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Troubling News on Student Performance—and What to Do About It
July 7, 2023
New data are in from U.S. Department of Education’s National Assessment of Educational Progress (NAEP)—and it’s not good.
Results from the NAEP long-term trend (LTT) reading and mathematics assessments for 13-year-old students indicate that average scores declined by 9 points in mathematics and by 4 points in reading between December 2019 and December 2022. These drops were evident among students at all achievement levels, but were worse among students in the bottom 25th percentile of scores compared to students who were in the 50th percentile and above. The decline in test scores among students at the lower versus middle and higher ends of the achievement spectrum was not statistically significant for reading—but it was for mathematics.
In fact, disparities in mathematics performance got worse for students who are underrepresented in the Science, Technology, Engineering, and Math (STEM) field. Female students had an 11-point decrease in mathematics scores between 2019 and 2022, compared to a 7-point decrease for male students. Students who are Black had a 13-point decrease in mathematics scores compared to a 6-point decrease for white students. Both differences were statistically significant.
If that wasn’t bad enough, the NAEP LTT assessment includes a survey of students’ learning experiences and these results were also troubling.
Chronic absenteeism is on the rise: The percentage of students who reported missing five or more days of school in the past month doubled from 5 percent in 2019 to 10 percent in 2022.
A smaller percentage of students are reading for fun: The percentage of students who indicated they read for fun almost every day declined from 17 percent in 2019 to 14 percent in 2022.
The main 2022 NAEP assessment, which was administered between January and March 2022, provided earlier evidence of declines in mathematics performance. Among 8th graders, average NAEP mathematics scores declined by 8 points between 2019 and 2022 (the 2021 NAEP was postponed due to the pandemic). Because instruments and methodologies are different, it is not possible to compare results from the main NAEP assessment with the LTT assessment but the trends are nonetheless clear: student performance is declining. Although we presume some of these declines are due to the pandemic, they also represent a continuation of pre-pandemic trends.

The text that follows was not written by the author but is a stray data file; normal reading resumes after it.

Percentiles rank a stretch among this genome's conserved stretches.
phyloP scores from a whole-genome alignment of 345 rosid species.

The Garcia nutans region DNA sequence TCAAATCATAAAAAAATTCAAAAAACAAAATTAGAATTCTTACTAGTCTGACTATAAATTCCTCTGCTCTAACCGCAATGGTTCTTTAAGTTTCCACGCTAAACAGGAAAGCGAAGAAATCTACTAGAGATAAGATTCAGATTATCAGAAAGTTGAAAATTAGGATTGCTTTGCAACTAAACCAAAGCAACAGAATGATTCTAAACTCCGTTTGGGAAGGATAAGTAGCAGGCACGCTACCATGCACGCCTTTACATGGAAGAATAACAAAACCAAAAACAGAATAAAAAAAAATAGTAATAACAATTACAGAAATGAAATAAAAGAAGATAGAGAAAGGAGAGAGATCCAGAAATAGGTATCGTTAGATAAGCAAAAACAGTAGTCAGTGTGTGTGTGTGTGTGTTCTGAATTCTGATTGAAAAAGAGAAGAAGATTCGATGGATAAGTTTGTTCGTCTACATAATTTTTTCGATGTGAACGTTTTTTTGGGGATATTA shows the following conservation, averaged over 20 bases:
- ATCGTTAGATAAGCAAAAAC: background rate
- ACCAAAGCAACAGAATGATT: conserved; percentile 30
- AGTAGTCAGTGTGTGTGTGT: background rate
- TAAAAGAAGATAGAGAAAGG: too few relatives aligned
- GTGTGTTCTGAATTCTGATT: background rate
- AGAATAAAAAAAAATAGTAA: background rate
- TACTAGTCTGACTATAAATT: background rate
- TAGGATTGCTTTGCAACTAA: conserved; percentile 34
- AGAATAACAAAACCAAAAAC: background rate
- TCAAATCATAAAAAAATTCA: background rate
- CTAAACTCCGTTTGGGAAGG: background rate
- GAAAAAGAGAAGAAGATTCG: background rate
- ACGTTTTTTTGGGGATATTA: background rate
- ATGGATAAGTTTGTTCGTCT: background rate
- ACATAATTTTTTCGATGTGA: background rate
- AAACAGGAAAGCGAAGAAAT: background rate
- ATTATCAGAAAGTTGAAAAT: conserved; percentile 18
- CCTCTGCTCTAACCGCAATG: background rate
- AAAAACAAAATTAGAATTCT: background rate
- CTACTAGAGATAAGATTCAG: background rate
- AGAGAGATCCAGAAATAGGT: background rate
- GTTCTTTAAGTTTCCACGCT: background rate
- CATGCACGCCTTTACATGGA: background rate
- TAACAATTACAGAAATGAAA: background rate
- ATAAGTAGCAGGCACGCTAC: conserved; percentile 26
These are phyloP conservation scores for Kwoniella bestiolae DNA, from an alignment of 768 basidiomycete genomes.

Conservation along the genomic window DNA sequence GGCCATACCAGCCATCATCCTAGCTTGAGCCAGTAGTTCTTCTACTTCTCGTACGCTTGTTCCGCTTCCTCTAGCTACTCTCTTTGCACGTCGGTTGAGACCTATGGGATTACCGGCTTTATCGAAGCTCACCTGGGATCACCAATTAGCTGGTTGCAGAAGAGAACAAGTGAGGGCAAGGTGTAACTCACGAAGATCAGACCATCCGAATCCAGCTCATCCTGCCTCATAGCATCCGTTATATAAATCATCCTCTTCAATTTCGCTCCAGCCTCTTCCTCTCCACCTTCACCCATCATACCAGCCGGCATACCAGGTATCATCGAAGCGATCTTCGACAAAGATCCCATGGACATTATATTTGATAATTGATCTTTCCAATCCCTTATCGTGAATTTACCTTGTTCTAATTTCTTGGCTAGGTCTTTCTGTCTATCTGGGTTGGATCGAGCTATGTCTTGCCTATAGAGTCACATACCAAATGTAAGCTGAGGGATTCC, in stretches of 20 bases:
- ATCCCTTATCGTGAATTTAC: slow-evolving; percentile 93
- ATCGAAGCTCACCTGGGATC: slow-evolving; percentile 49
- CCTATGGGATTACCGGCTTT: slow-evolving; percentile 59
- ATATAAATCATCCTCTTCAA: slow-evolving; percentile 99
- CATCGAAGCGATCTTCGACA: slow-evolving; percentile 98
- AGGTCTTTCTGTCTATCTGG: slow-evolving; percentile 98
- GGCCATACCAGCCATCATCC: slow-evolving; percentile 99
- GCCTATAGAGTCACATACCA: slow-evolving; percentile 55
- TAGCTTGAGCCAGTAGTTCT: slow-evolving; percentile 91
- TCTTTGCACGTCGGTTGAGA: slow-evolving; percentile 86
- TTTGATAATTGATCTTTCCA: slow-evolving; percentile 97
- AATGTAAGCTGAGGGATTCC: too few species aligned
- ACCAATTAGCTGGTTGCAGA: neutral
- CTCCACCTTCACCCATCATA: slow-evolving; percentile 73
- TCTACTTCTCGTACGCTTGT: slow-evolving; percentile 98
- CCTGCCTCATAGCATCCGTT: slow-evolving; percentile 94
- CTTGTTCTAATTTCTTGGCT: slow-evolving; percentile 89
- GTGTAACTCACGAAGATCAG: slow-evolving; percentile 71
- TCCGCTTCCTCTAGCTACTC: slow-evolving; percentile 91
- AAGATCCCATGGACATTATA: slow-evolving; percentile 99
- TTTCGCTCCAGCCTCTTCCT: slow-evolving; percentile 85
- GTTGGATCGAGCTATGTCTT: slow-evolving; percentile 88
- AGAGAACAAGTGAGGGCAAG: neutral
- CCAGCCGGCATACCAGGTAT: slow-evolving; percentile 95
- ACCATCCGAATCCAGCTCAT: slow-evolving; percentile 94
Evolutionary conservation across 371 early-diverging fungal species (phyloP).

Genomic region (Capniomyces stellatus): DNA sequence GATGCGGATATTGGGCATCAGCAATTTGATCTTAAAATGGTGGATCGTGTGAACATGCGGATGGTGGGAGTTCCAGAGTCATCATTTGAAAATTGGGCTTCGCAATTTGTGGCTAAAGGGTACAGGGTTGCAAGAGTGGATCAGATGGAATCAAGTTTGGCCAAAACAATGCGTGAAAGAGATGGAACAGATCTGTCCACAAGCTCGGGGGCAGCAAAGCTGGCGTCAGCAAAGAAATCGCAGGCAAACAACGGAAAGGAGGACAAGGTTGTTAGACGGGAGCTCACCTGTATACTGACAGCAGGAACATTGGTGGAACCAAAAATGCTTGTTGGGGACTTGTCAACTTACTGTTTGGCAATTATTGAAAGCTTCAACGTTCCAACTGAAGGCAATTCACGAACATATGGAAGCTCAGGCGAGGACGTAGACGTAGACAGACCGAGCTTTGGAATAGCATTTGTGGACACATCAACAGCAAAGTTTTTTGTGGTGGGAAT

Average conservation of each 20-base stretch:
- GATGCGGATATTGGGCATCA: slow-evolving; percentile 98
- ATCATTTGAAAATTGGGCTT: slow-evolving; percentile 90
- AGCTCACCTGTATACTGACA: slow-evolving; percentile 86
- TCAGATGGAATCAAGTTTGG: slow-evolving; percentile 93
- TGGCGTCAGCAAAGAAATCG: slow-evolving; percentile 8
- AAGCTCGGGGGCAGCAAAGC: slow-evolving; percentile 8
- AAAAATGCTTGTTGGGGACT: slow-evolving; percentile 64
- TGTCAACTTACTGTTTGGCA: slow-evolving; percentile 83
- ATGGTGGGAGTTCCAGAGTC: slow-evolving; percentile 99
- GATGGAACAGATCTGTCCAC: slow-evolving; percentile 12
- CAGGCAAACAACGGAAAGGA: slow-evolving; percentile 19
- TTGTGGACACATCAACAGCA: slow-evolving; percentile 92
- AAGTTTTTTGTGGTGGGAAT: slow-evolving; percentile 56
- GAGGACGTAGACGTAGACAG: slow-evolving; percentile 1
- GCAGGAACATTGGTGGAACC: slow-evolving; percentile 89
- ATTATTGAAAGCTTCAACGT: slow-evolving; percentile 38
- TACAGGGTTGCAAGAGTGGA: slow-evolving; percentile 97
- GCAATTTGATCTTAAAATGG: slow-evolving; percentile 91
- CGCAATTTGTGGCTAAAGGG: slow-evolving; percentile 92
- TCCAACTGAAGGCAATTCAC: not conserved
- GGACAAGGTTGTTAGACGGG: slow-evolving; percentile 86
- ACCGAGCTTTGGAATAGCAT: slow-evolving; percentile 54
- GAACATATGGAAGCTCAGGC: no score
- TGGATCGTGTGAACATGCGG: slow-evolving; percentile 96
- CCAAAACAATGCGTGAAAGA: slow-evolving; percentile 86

What Can Educators Do?
The good news is that COVID-19 Elementary and Secondary Schooling Emergency Relief (ESSER) funds are still available in some areas. These funds provided $189 billion in relief—mainly through the Title I program—to address learning loss due to the COVID-19 pandemic. As educators are investigating how to use these funds most effectively, they should consider options that include:
Using ESSER funds for evidence-based interventions. There is a wealth of data from the U.S. Department of Education’s What Works Clearinghouse on interventions that have been shown to be effective in improving math and reading performance. Selecting the right intervention is an art that includes considering the magnitude of effects, whether the evidence was produced in a similar context, the cost, and the political/operational feasibility of implementing the intervention locally.
Adding extended learning time. One clear solution to learning loss is to add more schooling. Summer learning or after-school programs can help provide extra instructional time to help students get back on track.
Implementing high-intensity tutoring. Intensive tutoring can give students extra attention and support—as well as a different learning experience that may better meet their needs than classroom instruction. A meta-analysis of tutoring programs by Nickow, Oreopoulos, & Quan found that increasing tutoring frequency from one or two sessions per week to three sessions per week benefits student learning across all grades. Authors also found that one-on-one tutoring outperformed small group tutoring for students in preschool, kindergarten, and first grade.
Providing wraparound non-academic supports: We should keep in mind that declining test scores are not simply an academic problem. Students need an array of supports and skills to succeed in school, so educators should not overlook the role that social-emotional learning, mentoring, enrichment, and even school breakfast programs can play in improving students’ academics.
The learning loss we’re seeing has its roots in both educational and social challenges, which means efforts to support students will need to involve educators, administrators, families, and communities. But the key to finding solutions may be as simple as taking another look at what we already know works.